UN Human Rights Special Rapporteur's Report Calls for U.S. to Justify Obama's Drone Killings
June 20, 2012 • 8:13AM

The UN Special Rapporteur on Summary Executions has called on the U.S. to justify its well-known policy of drone assassinations, rather than capture of al Qaeda or Taliban suspects.

In a 28-page March 30, 2012 "Report of the Special Rapporteur on extrajudicial, summary, or arbitrary executions" on the United States, Special Rapporteur Christof Heyns reports that U.S. targeted killings by drones, first raised in 2008, have continued, and that only two of the Special Rapporteur's 25 recommendations on human rights were "partially implemented". Of the other 23 recommendations on Guantanamo, military contractors' actions, and the death penalty, 18 were not implemented, and no information was provided on 5.

On Obama's drone killings, Heyns found that the U.S.:

* "Has not implemented the UN's 2008 recommentation to "explicate the rules of international law it considers to cover targeted [drone] killings."

* "Has not implemented the UN's 2008 recommendation to make public the number of civilians collaterally killed as result of drone attacks, and the measures in place to prevent such casualities."

The report was issued June 18 to the UN Human Rights Council. South African jurist Heyns wrote, "The [U.S.] government should clarify the procedures in place to ensure that any targeted killing complies with international humanitarian law and human rights, and indicate the measures or strategies applied to prevent casualties, as well as the measures in place to provide prompt, thorough, effective and independent public investigation of alleged violations. Disclosure of these killings is critical to ensure accountability, justice, and reparation for victims or their families."

Citing figures from the Pakistan Human Rights Commission, Heyns said U.S. drone strikes killed at least 957 people in Pakistan in 2010 alone. Thousands have been killed in 300 drone strikes there since 2004, 20% of whom are believed to have been ordinary civilians.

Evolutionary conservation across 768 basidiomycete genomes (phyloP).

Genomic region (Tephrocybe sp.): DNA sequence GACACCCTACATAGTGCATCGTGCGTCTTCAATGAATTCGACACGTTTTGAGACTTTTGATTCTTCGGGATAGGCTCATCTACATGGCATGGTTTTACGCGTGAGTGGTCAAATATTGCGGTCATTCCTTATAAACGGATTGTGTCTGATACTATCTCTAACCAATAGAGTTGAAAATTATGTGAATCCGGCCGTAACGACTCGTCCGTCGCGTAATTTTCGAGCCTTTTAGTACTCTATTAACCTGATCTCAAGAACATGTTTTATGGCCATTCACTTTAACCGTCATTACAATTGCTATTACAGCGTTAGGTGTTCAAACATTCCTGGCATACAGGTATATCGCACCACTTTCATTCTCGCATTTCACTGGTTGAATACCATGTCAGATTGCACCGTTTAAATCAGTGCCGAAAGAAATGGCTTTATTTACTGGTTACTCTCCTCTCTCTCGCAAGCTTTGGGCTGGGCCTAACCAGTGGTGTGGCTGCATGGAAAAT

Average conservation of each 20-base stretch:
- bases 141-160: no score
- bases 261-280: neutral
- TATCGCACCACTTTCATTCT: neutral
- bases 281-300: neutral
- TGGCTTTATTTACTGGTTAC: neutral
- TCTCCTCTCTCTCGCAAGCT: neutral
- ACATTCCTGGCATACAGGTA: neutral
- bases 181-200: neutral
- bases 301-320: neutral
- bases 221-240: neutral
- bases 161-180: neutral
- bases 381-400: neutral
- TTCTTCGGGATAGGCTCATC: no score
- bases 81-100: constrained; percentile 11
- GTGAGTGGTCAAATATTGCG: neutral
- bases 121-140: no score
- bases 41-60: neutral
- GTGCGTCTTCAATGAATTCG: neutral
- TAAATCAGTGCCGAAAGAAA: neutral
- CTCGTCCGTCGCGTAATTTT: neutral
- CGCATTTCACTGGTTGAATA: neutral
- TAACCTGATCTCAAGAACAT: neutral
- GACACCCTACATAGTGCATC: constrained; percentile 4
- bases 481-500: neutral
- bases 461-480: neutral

"Although figures vary widely with regard to drone attack estimates, all studies concur on one important point: there has been a dramatic increase in their use over the past three years. While these attacks are directed at individuals believed to be leaders or active members of al Qaeda or the Taliban, in the context of armed conflict (e.g., Afghanistan), in other instances, civilians have allegedly also perished in the attacks in regions where it is unclear whether there was an armed conflict or not (e.g., Pakistan)," Heyns said. Human rights law requires that every effort be made to arrest a suspect, in line with the "principles of necessity and proportionality on the use of force." There had been no official or satisfactory response to demands issued by Heyns's predecessor, Australian expert Philip Alston, Heyns detailed in the current report.

"The Special Rapporteur again requests the government to clarify the rules that it considers to cover targeted killings... [and] reiterates his predecessor's recommendation that the government specify the bases for decisions to kill rather than capture 'human targets,' and whether the state in which the killing takes place has given consent."

Pakistani Ambassador Zamir Akram took the floor in yesterday's opening session of the Human Rights Council in Geneva to say that his country consistently maintained that the use of drones was illegal and violated the sovereignty of Pakistan: "Thousands of innocent people, including women and children, have been murdered in these indiscriminate attacks."

A new book exposes Obama's murderous drone killing: "Kill or Capture" by Newsweek reporter Daniel Klaidman. Klaidman reports that the President's focus on Awlaki was so intense, one of his briefers, Gen. James Cartwright, thought that "Obama's rhetoric was starting to sound like George W. Bush's, whom he had briefed on many occasions. 'Do you have everything you need to get this guy?' Obama would ask."

"What is clear is that the president found Awlaki's American citizenship, in Klaidman's words, 'immaterial.'"